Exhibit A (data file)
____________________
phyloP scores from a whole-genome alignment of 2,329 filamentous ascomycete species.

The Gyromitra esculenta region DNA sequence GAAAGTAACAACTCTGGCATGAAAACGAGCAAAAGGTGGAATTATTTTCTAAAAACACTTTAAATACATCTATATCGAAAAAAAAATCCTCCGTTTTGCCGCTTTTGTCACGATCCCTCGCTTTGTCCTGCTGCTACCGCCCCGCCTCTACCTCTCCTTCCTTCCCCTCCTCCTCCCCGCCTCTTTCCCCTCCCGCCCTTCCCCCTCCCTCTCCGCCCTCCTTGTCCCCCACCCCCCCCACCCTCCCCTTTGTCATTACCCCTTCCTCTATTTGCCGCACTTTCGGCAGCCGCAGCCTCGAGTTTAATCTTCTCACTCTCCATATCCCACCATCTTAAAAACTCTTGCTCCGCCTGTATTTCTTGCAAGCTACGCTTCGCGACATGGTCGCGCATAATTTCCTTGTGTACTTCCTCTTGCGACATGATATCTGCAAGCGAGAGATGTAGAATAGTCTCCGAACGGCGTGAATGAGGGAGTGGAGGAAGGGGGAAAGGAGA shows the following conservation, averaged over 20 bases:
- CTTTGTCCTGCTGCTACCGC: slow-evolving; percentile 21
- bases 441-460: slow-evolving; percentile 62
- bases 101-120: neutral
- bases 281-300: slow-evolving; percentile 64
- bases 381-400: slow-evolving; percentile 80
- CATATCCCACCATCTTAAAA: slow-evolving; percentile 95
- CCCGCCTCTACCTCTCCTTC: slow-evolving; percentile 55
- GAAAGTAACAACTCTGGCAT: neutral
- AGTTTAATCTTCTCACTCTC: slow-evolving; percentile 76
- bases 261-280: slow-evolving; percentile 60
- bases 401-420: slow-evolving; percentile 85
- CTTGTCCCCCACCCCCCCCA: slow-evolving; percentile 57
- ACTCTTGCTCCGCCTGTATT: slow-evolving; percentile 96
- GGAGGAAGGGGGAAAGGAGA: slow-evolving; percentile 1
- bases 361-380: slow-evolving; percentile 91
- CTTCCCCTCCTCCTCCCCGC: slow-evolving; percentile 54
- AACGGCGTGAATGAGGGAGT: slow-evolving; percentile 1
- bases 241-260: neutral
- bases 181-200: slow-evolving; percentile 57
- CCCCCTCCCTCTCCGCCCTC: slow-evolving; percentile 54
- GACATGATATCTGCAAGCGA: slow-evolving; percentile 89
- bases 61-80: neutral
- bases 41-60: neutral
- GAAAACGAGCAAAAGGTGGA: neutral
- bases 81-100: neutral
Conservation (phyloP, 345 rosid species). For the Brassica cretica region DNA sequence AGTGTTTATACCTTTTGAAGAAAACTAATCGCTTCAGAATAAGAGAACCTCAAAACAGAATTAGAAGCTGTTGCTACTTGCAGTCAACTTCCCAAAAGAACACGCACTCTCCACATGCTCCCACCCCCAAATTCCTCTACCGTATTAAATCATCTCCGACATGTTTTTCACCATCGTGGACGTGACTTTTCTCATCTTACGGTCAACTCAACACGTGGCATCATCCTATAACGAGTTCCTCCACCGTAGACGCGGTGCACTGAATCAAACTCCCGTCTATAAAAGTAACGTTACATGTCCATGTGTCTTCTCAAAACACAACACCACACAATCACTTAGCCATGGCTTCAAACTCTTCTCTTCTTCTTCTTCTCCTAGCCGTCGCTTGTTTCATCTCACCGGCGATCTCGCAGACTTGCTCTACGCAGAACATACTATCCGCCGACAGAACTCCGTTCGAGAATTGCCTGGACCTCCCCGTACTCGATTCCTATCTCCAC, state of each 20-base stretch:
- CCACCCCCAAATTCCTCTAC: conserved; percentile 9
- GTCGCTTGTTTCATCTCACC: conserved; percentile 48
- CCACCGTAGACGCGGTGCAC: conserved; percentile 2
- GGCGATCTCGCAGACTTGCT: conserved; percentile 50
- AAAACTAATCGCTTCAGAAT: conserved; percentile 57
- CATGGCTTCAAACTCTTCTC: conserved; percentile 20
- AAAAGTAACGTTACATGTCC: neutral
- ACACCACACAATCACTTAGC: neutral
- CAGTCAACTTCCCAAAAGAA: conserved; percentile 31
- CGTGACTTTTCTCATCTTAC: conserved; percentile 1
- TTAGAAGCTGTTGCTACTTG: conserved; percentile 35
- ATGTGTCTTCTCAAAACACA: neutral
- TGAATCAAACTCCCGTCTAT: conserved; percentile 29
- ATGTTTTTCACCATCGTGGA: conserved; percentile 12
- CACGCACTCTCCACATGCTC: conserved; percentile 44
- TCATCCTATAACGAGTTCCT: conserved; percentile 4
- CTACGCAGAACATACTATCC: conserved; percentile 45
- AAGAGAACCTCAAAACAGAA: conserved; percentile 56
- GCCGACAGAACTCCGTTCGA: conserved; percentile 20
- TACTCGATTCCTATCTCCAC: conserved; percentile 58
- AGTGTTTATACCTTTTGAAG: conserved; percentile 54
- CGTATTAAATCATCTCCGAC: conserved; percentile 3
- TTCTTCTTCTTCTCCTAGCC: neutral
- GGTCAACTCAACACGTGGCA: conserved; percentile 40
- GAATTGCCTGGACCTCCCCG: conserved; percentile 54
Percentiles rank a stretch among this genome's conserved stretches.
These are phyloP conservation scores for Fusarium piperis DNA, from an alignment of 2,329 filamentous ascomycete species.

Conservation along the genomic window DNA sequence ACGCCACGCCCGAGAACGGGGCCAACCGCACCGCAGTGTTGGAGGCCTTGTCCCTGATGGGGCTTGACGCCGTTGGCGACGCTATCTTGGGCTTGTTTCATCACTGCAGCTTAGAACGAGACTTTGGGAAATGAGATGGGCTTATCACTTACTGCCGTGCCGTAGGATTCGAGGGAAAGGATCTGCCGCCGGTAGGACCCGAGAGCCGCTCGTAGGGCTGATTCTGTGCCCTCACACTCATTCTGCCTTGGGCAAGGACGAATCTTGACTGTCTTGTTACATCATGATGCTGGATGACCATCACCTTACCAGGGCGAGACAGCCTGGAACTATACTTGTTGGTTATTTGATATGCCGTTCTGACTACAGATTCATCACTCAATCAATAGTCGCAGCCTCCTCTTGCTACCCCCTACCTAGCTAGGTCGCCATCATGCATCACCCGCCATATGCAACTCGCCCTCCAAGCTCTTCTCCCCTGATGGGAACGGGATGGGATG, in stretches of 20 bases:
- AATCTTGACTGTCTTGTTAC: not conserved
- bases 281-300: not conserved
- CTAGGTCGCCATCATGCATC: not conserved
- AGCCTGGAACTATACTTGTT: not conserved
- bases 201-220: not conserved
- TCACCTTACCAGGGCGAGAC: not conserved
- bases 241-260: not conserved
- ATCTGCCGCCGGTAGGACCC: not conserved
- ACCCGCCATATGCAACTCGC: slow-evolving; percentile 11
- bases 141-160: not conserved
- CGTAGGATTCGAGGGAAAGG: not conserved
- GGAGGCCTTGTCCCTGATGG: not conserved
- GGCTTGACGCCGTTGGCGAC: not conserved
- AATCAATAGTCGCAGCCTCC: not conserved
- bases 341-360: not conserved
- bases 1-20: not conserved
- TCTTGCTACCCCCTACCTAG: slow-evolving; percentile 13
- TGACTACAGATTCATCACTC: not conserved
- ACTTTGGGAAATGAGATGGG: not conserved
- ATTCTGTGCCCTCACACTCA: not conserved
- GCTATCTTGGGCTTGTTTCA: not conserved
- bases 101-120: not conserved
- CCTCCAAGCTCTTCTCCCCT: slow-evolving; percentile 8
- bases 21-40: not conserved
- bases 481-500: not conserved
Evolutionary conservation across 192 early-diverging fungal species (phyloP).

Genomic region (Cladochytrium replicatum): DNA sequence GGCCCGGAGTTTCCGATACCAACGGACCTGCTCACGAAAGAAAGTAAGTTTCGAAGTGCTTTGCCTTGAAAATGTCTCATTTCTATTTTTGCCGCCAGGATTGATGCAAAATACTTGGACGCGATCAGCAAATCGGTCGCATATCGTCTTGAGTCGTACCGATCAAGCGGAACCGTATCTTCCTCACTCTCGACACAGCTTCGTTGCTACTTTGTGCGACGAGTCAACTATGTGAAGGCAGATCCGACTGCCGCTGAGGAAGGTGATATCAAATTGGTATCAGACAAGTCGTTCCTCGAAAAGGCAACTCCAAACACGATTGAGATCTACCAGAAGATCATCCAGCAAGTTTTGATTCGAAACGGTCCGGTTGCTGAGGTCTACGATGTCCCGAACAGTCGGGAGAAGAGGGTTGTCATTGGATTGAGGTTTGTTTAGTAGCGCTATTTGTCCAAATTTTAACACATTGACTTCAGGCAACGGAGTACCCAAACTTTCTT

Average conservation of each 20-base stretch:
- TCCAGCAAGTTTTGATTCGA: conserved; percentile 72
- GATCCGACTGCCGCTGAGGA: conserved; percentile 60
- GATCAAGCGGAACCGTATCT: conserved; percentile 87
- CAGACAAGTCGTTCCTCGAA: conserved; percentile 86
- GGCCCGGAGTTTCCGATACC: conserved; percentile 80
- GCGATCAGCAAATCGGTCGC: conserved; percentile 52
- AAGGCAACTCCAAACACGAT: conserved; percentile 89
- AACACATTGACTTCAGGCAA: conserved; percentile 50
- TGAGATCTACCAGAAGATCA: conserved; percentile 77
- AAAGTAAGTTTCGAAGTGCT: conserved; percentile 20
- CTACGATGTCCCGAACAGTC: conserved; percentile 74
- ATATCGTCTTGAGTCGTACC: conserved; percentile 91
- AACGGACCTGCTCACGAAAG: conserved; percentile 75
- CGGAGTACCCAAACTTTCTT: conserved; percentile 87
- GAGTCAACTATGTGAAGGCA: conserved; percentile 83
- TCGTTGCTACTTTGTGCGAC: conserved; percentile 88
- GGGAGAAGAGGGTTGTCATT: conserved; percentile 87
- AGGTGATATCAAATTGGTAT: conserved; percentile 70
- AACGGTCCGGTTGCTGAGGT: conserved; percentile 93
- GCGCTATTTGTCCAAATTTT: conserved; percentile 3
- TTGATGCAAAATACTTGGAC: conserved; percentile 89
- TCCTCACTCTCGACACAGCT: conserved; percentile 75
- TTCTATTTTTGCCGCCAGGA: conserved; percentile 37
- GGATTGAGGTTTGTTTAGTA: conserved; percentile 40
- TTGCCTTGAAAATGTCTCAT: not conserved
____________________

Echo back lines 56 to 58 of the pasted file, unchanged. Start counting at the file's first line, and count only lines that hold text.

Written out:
Conservation along the genomic window DNA sequence ACGCCACGCCCGAGAACGGGGCCAACCGCACCGCAGTGTTGGAGGCCTTGTCCCTGATGGGGCTTGACGCCGTTGGCGACGCTATCTTGGGCTTGTTTCATCACTGCAGCTTAGAACGAGACTTTGGGAAATGAGATGGGCTTATCACTTACTGCCGTGCCGTAGGATTCGAGGGAAAGGATCTGCCGCCGGTAGGACCCGAGAGCCGCTCGTAGGGCTGATTCTGTGCCCTCACACTCATTCTGCCTTGGGCAAGGACGAATCTTGACTGTCTTGTTACATCATGATGCTGGATGACCATCACCTTACCAGGGCGAGACAGCCTGGAACTATACTTGTTGGTTATTTGATATGCCGTTCTGACTACAGATTCATCACTCAATCAATAGTCGCAGCCTCCTCTTGCTACCCCCTACCTAGCTAGGTCGCCATCATGCATCACCCGCCATATGCAACTCGCCCTCCAAGCTCTTCTCCCCTGATGGGAACGGGATGGGATG, in stretches of 20 bases:
- AATCTTGACTGTCTTGTTAC: not conserved
- bases 281-300: not conserved